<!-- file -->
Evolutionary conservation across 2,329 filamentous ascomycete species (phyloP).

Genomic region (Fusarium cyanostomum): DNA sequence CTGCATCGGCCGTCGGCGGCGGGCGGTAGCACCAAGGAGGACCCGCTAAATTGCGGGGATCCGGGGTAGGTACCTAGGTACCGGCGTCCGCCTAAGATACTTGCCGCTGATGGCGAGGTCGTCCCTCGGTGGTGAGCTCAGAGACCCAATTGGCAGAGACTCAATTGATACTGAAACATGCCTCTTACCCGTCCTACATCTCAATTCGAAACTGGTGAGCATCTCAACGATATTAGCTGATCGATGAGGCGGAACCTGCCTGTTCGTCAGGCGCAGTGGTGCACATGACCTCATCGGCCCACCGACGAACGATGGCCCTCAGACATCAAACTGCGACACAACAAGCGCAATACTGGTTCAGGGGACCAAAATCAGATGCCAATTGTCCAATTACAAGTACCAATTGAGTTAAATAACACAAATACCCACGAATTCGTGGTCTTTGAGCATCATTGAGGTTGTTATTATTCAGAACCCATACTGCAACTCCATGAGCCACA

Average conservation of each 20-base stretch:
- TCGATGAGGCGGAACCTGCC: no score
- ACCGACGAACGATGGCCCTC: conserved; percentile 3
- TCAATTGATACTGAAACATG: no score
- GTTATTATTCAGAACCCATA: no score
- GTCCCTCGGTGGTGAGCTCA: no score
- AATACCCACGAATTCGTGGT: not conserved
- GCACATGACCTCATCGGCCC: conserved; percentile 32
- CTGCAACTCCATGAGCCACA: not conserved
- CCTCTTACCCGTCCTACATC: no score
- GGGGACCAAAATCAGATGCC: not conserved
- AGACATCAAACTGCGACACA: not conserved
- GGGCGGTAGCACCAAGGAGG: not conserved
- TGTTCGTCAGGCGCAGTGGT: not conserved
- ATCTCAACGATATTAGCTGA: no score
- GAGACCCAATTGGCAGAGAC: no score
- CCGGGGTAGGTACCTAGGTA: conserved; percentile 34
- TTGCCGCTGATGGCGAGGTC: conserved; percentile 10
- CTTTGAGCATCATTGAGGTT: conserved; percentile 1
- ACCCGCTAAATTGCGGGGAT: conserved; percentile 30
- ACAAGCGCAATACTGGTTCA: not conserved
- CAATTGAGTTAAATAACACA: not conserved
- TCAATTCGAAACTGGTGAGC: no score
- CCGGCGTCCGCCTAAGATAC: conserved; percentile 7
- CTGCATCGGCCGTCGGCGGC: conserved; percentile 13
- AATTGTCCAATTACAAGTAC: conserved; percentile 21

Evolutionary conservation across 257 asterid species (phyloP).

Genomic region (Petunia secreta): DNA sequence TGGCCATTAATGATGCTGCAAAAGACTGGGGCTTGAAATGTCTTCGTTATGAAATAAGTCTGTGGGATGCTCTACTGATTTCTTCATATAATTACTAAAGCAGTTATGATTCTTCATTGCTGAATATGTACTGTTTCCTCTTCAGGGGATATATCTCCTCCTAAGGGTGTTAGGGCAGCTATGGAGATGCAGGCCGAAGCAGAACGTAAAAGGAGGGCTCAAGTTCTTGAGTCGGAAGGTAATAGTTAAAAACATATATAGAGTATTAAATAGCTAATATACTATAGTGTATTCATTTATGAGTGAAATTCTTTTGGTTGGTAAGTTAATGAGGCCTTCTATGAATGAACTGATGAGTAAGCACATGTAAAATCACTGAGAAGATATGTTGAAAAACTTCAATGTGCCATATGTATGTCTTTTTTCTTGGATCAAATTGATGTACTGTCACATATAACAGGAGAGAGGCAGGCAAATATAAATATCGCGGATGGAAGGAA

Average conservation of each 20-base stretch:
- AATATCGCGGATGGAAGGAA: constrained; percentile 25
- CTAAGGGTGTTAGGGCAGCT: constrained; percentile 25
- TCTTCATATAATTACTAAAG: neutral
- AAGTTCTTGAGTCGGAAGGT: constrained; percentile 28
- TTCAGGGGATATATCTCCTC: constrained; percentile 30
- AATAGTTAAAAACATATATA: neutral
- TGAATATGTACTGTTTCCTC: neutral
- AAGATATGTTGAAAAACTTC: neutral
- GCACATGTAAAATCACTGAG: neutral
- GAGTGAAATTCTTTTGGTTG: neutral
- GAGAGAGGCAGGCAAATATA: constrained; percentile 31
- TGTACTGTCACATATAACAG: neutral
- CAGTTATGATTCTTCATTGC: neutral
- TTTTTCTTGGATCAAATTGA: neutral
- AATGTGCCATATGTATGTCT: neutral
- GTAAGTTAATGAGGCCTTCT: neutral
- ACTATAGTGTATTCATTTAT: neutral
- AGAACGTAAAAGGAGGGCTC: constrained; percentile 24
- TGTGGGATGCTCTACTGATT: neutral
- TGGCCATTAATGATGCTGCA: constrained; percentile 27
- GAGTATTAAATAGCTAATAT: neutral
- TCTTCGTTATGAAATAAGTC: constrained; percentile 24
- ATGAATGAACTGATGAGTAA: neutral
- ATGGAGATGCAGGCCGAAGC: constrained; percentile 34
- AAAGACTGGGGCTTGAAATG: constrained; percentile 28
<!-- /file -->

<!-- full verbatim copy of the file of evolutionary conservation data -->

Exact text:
Evolutionary conservation across 2,329 filamentous ascomycete species (phyloP).

Genomic region (Fusarium cyanostomum): DNA sequence CTGCATCGGCCGTCGGCGGCGGGCGGTAGCACCAAGGAGGACCCGCTAAATTGCGGGGATCCGGGGTAGGTACCTAGGTACCGGCGTCCGCCTAAGATACTTGCCGCTGATGGCGAGGTCGTCCCTCGGTGGTGAGCTCAGAGACCCAATTGGCAGAGACTCAATTGATACTGAAACATGCCTCTTACCCGTCCTACATCTCAATTCGAAACTGGTGAGCATCTCAACGATATTAGCTGATCGATGAGGCGGAACCTGCCTGTTCGTCAGGCGCAGTGGTGCACATGACCTCATCGGCCCACCGACGAACGATGGCCCTCAGACATCAAACTGCGACACAACAAGCGCAATACTGGTTCAGGGGACCAAAATCAGATGCCAATTGTCCAATTACAAGTACCAATTGAGTTAAATAACACAAATACCCACGAATTCGTGGTCTTTGAGCATCATTGAGGTTGTTATTATTCAGAACCCATACTGCAACTCCATGAGCCACA

Average conservation of each 20-base stretch:
- TCGATGAGGCGGAACCTGCC: no score
- ACCGACGAACGATGGCCCTC: conserved; percentile 3
- TCAATTGATACTGAAACATG: no score
- GTTATTATTCAGAACCCATA: no score
- GTCCCTCGGTGGTGAGCTCA: no score
- AATACCCACGAATTCGTGGT: not conserved
- GCACATGACCTCATCGGCCC: conserved; percentile 32
- CTGCAACTCCATGAGCCACA: not conserved
- CCTCTTACCCGTCCTACATC: no score
- GGGGACCAAAATCAGATGCC: not conserved
- AGACATCAAACTGCGACACA: not conserved
- GGGCGGTAGCACCAAGGAGG: not conserved
- TGTTCGTCAGGCGCAGTGGT: not conserved
- ATCTCAACGATATTAGCTGA: no score
- GAGACCCAATTGGCAGAGAC: no score
- CCGGGGTAGGTACCTAGGTA: conserved; percentile 34
- TTGCCGCTGATGGCGAGGTC: conserved; percentile 10
- CTTTGAGCATCATTGAGGTT: conserved; percentile 1
- ACCCGCTAAATTGCGGGGAT: conserved; percentile 30
- ACAAGCGCAATACTGGTTCA: not conserved
- CAATTGAGTTAAATAACACA: not conserved
- TCAATTCGAAACTGGTGAGC: no score
- CCGGCGTCCGCCTAAGATAC: conserved; percentile 7
- CTGCATCGGCCGTCGGCGGC: conserved; percentile 13
- AATTGTCCAATTACAAGTAC: conserved; percentile 21

Evolutionary conservation across 257 asterid species (phyloP).

Genomic region (Petunia secreta): DNA sequence TGGCCATTAATGATGCTGCAAAAGACTGGGGCTTGAAATGTCTTCGTTATGAAATAAGTCTGTGGGATGCTCTACTGATTTCTTCATATAATTACTAAAGCAGTTATGATTCTTCATTGCTGAATATGTACTGTTTCCTCTTCAGGGGATATATCTCCTCCTAAGGGTGTTAGGGCAGCTATGGAGATGCAGGCCGAAGCAGAACGTAAAAGGAGGGCTCAAGTTCTTGAGTCGGAAGGTAATAGTTAAAAACATATATAGAGTATTAAATAGCTAATATACTATAGTGTATTCATTTATGAGTGAAATTCTTTTGGTTGGTAAGTTAATGAGGCCTTCTATGAATGAACTGATGAGTAAGCACATGTAAAATCACTGAGAAGATATGTTGAAAAACTTCAATGTGCCATATGTATGTCTTTTTTCTTGGATCAAATTGATGTACTGTCACATATAACAGGAGAGAGGCAGGCAAATATAAATATCGCGGATGGAAGGAA

Average conservation of each 20-base stretch:
- AATATCGCGGATGGAAGGAA: constrained; percentile 25
- CTAAGGGTGTTAGGGCAGCT: constrained; percentile 25
- TCTTCATATAATTACTAAAG: neutral
- AAGTTCTTGAGTCGGAAGGT: constrained; percentile 28
- TTCAGGGGATATATCTCCTC: constrained; percentile 30
- AATAGTTAAAAACATATATA: neutral
- TGAATATGTACTGTTTCCTC: neutral
- AAGATATGTTGAAAAACTTC: neutral
- GCACATGTAAAATCACTGAG: neutral
- GAGTGAAATTCTTTTGGTTG: neutral
- GAGAGAGGCAGGCAAATATA: constrained; percentile 31
- TGTACTGTCACATATAACAG: neutral
- CAGTTATGATTCTTCATTGC: neutral
- TTTTTCTTGGATCAAATTGA: neutral
- AATGTGCCATATGTATGTCT: neutral
- GTAAGTTAATGAGGCCTTCT: neutral
- ACTATAGTGTATTCATTTAT: neutral
- AGAACGTAAAAGGAGGGCTC: constrained; percentile 24
- TGTGGGATGCTCTACTGATT: neutral
- TGGCCATTAATGATGCTGCA: constrained; percentile 27
- GAGTATTAAATAGCTAATAT: neutral
- TCTTCGTTATGAAATAAGTC: constrained; percentile 24
- ATGAATGAACTGATGAGTAA: neutral
- ATGGAGATGCAGGCCGAAGC: constrained; percentile 34
- AAAGACTGGGGCTTGAAATG: constrained; percentile 28